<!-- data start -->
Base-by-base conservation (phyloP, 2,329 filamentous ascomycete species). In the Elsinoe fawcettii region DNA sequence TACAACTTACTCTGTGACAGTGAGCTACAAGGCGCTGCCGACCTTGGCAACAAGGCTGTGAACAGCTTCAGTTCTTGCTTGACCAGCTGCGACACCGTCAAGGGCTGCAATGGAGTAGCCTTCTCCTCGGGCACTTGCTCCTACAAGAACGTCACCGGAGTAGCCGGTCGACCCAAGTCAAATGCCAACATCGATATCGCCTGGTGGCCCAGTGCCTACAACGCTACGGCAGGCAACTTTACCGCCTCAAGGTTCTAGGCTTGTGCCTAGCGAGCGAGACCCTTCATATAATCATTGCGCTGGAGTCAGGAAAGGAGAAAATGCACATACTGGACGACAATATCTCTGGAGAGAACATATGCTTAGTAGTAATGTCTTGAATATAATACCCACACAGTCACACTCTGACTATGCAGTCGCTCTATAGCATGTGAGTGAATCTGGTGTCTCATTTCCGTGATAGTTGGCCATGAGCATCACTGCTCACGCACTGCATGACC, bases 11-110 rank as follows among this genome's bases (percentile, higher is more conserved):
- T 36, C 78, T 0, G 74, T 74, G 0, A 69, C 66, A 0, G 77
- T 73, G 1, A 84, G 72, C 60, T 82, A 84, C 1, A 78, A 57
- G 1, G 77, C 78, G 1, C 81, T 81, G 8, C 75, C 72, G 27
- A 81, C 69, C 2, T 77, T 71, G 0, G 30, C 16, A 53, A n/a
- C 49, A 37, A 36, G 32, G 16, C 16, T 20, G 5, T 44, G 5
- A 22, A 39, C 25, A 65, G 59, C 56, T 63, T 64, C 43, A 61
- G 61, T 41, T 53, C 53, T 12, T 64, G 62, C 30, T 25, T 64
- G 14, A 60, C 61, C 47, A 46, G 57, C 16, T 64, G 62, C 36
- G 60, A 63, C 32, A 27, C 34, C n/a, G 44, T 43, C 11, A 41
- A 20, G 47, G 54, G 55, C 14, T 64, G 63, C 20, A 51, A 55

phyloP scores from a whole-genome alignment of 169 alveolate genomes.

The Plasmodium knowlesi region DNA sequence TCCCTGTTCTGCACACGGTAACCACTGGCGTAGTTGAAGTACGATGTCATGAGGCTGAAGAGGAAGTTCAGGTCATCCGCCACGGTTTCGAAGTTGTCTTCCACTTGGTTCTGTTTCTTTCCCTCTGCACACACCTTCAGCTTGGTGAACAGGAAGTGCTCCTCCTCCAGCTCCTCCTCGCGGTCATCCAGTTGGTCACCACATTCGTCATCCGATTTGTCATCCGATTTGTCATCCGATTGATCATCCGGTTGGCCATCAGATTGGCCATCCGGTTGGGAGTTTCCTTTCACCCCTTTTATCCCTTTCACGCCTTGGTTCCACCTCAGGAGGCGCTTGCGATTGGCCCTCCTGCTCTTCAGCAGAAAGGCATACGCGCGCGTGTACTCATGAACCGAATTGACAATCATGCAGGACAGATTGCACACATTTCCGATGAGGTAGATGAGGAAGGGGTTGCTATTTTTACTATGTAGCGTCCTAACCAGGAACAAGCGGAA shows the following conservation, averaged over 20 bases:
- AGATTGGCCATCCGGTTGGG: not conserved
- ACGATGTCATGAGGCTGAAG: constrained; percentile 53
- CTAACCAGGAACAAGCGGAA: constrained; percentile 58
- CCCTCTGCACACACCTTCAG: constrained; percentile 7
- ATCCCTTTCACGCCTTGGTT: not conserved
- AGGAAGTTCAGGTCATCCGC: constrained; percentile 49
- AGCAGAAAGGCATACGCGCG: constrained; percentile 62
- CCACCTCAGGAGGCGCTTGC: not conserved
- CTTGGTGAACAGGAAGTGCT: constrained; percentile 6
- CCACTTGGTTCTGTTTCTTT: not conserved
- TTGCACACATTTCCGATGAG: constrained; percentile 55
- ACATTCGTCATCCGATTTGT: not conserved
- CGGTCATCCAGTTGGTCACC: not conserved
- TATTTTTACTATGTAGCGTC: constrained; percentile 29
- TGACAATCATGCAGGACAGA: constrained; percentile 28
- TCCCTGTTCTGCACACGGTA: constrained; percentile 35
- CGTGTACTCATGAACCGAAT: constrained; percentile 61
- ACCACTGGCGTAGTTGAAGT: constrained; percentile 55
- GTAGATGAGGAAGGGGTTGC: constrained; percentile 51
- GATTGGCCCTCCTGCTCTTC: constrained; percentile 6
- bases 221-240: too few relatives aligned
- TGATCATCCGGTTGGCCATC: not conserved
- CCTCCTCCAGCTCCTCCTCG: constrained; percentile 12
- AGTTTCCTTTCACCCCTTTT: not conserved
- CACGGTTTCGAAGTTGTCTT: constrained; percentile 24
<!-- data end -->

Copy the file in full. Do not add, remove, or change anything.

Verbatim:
Base-by-base conservation (phyloP, 2,329 filamentous ascomycete species). In the Elsinoe fawcettii region DNA sequence TACAACTTACTCTGTGACAGTGAGCTACAAGGCGCTGCCGACCTTGGCAACAAGGCTGTGAACAGCTTCAGTTCTTGCTTGACCAGCTGCGACACCGTCAAGGGCTGCAATGGAGTAGCCTTCTCCTCGGGCACTTGCTCCTACAAGAACGTCACCGGAGTAGCCGGTCGACCCAAGTCAAATGCCAACATCGATATCGCCTGGTGGCCCAGTGCCTACAACGCTACGGCAGGCAACTTTACCGCCTCAAGGTTCTAGGCTTGTGCCTAGCGAGCGAGACCCTTCATATAATCATTGCGCTGGAGTCAGGAAAGGAGAAAATGCACATACTGGACGACAATATCTCTGGAGAGAACATATGCTTAGTAGTAATGTCTTGAATATAATACCCACACAGTCACACTCTGACTATGCAGTCGCTCTATAGCATGTGAGTGAATCTGGTGTCTCATTTCCGTGATAGTTGGCCATGAGCATCACTGCTCACGCACTGCATGACC, bases 11-110 rank as follows among this genome's bases (percentile, higher is more conserved):
- T 36, C 78, T 0, G 74, T 74, G 0, A 69, C 66, A 0, G 77
- T 73, G 1, A 84, G 72, C 60, T 82, A 84, C 1, A 78, A 57
- G 1, G 77, C 78, G 1, C 81, T 81, G 8, C 75, C 72, G 27
- A 81, C 69, C 2, T 77, T 71, G 0, G 30, C 16, A 53, A n/a
- C 49, A 37, A 36, G 32, G 16, C 16, T 20, G 5, T 44, G 5
- A 22, A 39, C 25, A 65, G 59, C 56, T 63, T 64, C 43, A 61
- G 61, T 41, T 53, C 53, T 12, T 64, G 62, C 30, T 25, T 64
- G 14, A 60, C 61, C 47, A 46, G 57, C 16, T 64, G 62, C 36
- G 60, A 63, C 32, A 27, C 34, C n/a, G 44, T 43, C 11, A 41
- A 20, G 47, G 54, G 55, C 14, T 64, G 63, C 20, A 51, A 55

phyloP scores from a whole-genome alignment of 169 alveolate genomes.

The Plasmodium knowlesi region DNA sequence TCCCTGTTCTGCACACGGTAACCACTGGCGTAGTTGAAGTACGATGTCATGAGGCTGAAGAGGAAGTTCAGGTCATCCGCCACGGTTTCGAAGTTGTCTTCCACTTGGTTCTGTTTCTTTCCCTCTGCACACACCTTCAGCTTGGTGAACAGGAAGTGCTCCTCCTCCAGCTCCTCCTCGCGGTCATCCAGTTGGTCACCACATTCGTCATCCGATTTGTCATCCGATTTGTCATCCGATTGATCATCCGGTTGGCCATCAGATTGGCCATCCGGTTGGGAGTTTCCTTTCACCCCTTTTATCCCTTTCACGCCTTGGTTCCACCTCAGGAGGCGCTTGCGATTGGCCCTCCTGCTCTTCAGCAGAAAGGCATACGCGCGCGTGTACTCATGAACCGAATTGACAATCATGCAGGACAGATTGCACACATTTCCGATGAGGTAGATGAGGAAGGGGTTGCTATTTTTACTATGTAGCGTCCTAACCAGGAACAAGCGGAA shows the following conservation, averaged over 20 bases:
- AGATTGGCCATCCGGTTGGG: not conserved
- ACGATGTCATGAGGCTGAAG: constrained; percentile 53
- CTAACCAGGAACAAGCGGAA: constrained; percentile 58
- CCCTCTGCACACACCTTCAG: constrained; percentile 7
- ATCCCTTTCACGCCTTGGTT: not conserved
- AGGAAGTTCAGGTCATCCGC: constrained; percentile 49
- AGCAGAAAGGCATACGCGCG: constrained; percentile 62
- CCACCTCAGGAGGCGCTTGC: not conserved
- CTTGGTGAACAGGAAGTGCT: constrained; percentile 6
- CCACTTGGTTCTGTTTCTTT: not conserved
- TTGCACACATTTCCGATGAG: constrained; percentile 55
- ACATTCGTCATCCGATTTGT: not conserved
- CGGTCATCCAGTTGGTCACC: not conserved
- TATTTTTACTATGTAGCGTC: constrained; percentile 29
- TGACAATCATGCAGGACAGA: constrained; percentile 28
- TCCCTGTTCTGCACACGGTA: constrained; percentile 35
- CGTGTACTCATGAACCGAAT: constrained; percentile 61
- ACCACTGGCGTAGTTGAAGT: constrained; percentile 55
- GTAGATGAGGAAGGGGTTGC: constrained; percentile 51
- GATTGGCCCTCCTGCTCTTC: constrained; percentile 6
- bases 221-240: too few relatives aligned
- TGATCATCCGGTTGGCCATC: not conserved
- CCTCCTCCAGCTCCTCCTCG: constrained; percentile 12
- AGTTTCCTTTCACCCCTTTT: not conserved
- CACGGTTTCGAAGTTGTCTT: constrained; percentile 24